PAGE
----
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Madness and Insanity in A Rose For Emily And The Yellow Wallpaper

Insanity in A Rose For Emily And The Yellow Wallpaper

Many of the upper class women in the Victorian era were assumed to be weaker than men, prone to frailties and ‘female problems’ and unable to think for themselves, valuable only as marriage bait. The two women in Faulkner’s and Gilman’s stories are victims of such assumptions. Emily in “A Rose For Emily” and the narrator of “The Yellow Wallpaper” are driven insane because they feel trapped by the men in their lives, and they retreat into their own worlds as an escape from reality, and finally rebel in the only ways they each can find.

Emily and ‘John’s wife,’ the woman in “The Yellow Wallpaper” who is never named, both feel stifled and suppressed by the men in authority over them. Emily, as a “slender figure in white…

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…he trap that society has placed them in.

Works Cited

Faulkner, William. “A Rose For Emily.” The Norton Introduction To Literature. Eds. Jerome Beaty and J. Paul Hunter. 7th Ed. New York, Norton, 1998. 1: 502-509.

Gilman, Charlotte Perkins. “The Yellow Wallpaper.” The Norton Introduction To Literature. Eds. Jerome Beaty and J. Paul Hunter. 7th Ed. New York, Norton, 1998. 2: 630-642.

The Path into Madness in The Yellow Wallpaper

The Path into Madness in The Yellow Wallpaper

In the late 1800’s/early 1900’s, when Charlotte Perkins Gilman experienced her episode of “temporary nervous depression” (Gilman 885), and wrote her autobiographical short story, “The Yellow Wallpaper,” the workings of the mind were mysteries that few medical people attempted to investigate. A patient who was poor and ill-educated and exhibiting signs of mental disorder was institutionalized — ala Bedlam. The patient who was rich, educated, and/or from a “good family” was called eccentric and given a prescription for complete mental rest and controlled physical exercise combined with the consumption of phosphorus enriched tonics. This regimen was to be followed in an environment that allowed the patient to ingest large quantities of clean fresh air (Gilman 885, 886). In her retrospective, the author was able to present a frighteningly candid view of the ineffectiveness of this last pattern of treatment.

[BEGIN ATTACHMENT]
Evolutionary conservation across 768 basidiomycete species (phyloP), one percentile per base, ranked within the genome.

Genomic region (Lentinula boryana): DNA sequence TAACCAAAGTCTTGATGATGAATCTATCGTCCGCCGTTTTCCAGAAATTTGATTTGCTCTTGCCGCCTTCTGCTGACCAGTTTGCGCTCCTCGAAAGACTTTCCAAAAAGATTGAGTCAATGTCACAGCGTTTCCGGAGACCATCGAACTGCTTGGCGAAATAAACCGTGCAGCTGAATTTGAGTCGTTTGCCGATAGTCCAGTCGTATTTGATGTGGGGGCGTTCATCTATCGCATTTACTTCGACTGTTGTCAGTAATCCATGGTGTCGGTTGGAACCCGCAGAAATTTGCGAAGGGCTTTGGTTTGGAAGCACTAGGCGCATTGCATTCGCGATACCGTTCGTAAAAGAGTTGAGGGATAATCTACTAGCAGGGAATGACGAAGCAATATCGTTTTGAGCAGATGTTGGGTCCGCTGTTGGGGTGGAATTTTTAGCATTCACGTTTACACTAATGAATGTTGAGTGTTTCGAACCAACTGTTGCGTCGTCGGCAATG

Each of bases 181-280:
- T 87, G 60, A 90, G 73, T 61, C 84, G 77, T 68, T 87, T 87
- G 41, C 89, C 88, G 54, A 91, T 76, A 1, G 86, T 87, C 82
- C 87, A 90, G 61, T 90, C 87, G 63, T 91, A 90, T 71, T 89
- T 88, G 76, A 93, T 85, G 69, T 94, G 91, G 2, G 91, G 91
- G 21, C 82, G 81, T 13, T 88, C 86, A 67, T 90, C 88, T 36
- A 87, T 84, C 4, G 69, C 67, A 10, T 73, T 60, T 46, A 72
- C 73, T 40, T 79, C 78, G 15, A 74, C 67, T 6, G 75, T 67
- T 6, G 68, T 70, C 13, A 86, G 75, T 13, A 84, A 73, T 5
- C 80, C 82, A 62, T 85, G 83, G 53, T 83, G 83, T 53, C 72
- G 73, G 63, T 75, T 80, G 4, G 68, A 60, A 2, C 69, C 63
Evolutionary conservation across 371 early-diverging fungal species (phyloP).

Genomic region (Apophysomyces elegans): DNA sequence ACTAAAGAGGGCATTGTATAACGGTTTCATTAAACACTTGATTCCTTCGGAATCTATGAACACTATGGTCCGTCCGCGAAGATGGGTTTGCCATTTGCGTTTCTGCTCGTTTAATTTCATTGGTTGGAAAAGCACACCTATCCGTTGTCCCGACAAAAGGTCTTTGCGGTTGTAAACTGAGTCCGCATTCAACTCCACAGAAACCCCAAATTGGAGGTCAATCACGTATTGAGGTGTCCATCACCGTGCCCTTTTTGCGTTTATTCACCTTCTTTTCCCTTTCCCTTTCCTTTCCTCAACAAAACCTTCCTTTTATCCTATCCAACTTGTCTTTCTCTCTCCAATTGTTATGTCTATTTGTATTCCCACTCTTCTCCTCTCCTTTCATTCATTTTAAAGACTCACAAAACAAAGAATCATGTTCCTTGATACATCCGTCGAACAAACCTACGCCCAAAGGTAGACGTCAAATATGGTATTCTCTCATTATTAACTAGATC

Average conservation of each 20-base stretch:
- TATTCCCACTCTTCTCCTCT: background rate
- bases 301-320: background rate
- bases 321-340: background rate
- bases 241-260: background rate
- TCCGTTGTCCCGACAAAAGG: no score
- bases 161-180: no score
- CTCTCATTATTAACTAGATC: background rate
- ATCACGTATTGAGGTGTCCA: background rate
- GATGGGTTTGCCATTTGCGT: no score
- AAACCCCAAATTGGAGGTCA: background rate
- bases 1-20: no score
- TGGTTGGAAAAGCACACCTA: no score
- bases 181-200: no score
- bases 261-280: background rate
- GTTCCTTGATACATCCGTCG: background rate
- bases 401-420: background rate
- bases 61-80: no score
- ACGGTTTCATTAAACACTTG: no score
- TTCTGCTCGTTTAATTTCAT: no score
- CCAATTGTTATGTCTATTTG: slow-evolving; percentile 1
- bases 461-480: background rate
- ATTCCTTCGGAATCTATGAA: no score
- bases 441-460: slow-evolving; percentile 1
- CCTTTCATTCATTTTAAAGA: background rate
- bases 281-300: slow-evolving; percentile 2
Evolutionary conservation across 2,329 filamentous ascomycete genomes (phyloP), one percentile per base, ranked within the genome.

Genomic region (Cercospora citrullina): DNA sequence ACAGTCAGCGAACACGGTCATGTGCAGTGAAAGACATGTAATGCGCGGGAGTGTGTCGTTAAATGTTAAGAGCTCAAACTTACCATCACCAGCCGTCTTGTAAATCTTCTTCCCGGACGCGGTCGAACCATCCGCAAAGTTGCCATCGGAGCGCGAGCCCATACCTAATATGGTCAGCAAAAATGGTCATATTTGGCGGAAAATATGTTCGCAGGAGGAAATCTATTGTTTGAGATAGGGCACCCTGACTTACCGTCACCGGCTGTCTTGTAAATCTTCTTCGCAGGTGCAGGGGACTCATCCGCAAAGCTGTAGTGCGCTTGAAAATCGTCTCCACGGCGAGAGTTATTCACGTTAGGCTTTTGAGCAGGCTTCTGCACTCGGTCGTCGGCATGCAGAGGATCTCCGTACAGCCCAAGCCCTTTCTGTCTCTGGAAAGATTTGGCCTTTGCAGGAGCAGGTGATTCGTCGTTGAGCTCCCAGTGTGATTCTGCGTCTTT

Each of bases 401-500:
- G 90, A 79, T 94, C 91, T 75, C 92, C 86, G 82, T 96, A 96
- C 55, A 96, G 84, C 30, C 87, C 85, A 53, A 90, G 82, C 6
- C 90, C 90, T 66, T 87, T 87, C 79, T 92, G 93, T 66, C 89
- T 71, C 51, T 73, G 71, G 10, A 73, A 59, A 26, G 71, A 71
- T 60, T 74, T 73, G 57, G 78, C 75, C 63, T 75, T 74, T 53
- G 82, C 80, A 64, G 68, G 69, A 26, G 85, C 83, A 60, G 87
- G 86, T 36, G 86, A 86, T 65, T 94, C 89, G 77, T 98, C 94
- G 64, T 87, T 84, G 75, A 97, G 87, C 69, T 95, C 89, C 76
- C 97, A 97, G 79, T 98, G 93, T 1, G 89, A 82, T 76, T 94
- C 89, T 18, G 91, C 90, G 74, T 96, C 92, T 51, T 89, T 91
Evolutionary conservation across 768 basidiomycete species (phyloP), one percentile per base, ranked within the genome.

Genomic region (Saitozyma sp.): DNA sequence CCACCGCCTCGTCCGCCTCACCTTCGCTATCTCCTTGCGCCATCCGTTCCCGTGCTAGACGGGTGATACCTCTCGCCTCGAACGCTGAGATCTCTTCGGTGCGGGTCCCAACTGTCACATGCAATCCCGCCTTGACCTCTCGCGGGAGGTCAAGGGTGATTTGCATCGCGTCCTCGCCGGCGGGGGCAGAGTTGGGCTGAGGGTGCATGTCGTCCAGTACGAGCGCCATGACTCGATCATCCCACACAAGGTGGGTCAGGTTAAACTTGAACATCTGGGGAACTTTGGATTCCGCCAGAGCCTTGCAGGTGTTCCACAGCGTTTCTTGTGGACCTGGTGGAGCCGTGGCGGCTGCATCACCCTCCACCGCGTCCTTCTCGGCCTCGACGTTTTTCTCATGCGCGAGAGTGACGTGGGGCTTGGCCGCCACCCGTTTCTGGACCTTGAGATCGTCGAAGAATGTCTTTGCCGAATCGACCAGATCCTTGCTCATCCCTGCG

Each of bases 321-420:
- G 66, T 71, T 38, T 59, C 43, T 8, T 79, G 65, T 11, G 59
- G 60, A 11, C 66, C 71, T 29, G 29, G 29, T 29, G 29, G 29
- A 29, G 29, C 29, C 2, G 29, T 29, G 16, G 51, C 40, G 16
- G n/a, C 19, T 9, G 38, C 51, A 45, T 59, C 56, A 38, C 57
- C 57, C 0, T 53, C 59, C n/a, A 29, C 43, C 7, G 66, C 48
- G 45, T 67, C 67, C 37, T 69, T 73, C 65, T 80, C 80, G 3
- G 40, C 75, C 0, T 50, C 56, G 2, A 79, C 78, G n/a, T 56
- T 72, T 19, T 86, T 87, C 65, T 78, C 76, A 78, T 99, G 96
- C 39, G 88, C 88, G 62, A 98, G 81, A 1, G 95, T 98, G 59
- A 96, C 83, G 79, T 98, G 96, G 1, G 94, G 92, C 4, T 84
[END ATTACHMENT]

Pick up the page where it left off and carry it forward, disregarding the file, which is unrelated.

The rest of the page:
Ms. Gilman’s heroine’s adventure into madness started with an onset of post partum depression. This fairly common side effect of childbirth comes at the time in her life when the woman (according to society) is supposed to be her happiest, most satisfied self. However, with her mind suffering from the effects of her body’s frantic attempt to realign its chemical components into a balanced state, the new mother is confronted by moods that are the antithesis of the euphoria she is told she should be feeling. This juxtaposition of expected and experienced emotions can create tremendous guilt in a woman, even a very strong woman. To mitigate this guilt, the mind can develop a psychosis, such as delusional disorder. Ms. Gilman was very perceptive in looking at he…

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… this case — unenlightened) treatment, progressing into dementia. And she created this scenario years, if not decades, before medical science understood the relationship between the various parts of her heroine’s — and her own — path into madness.

Works Cited

Danford, Darla Erhard. “Pica and Nutrition.” Annual Review of Nutrition Issue 2 (1982): 303 – 322.

Decker, Chris J., MD, FRSCS. “Pica in the Mentally Handicapped: A 15 – Year Surgical Perspective.” Canadian Journal of Surgery 36.6 (1993): 551 – 554.

DSM – IV Diagnostic and Statistical Manual of Mental Disorders. Fourth edition. Washington, DC: American Psychiatric Association, 1994. 290 – 301.

Gilmore, Charlotte Perkins. “The Yellow Wallpaper.” Being and Becoming. Anne Mills King, and Sandra Kurtinitis editors. New York, NY: McGraw – Hill Publishing Company, 1987. 886 – 892.

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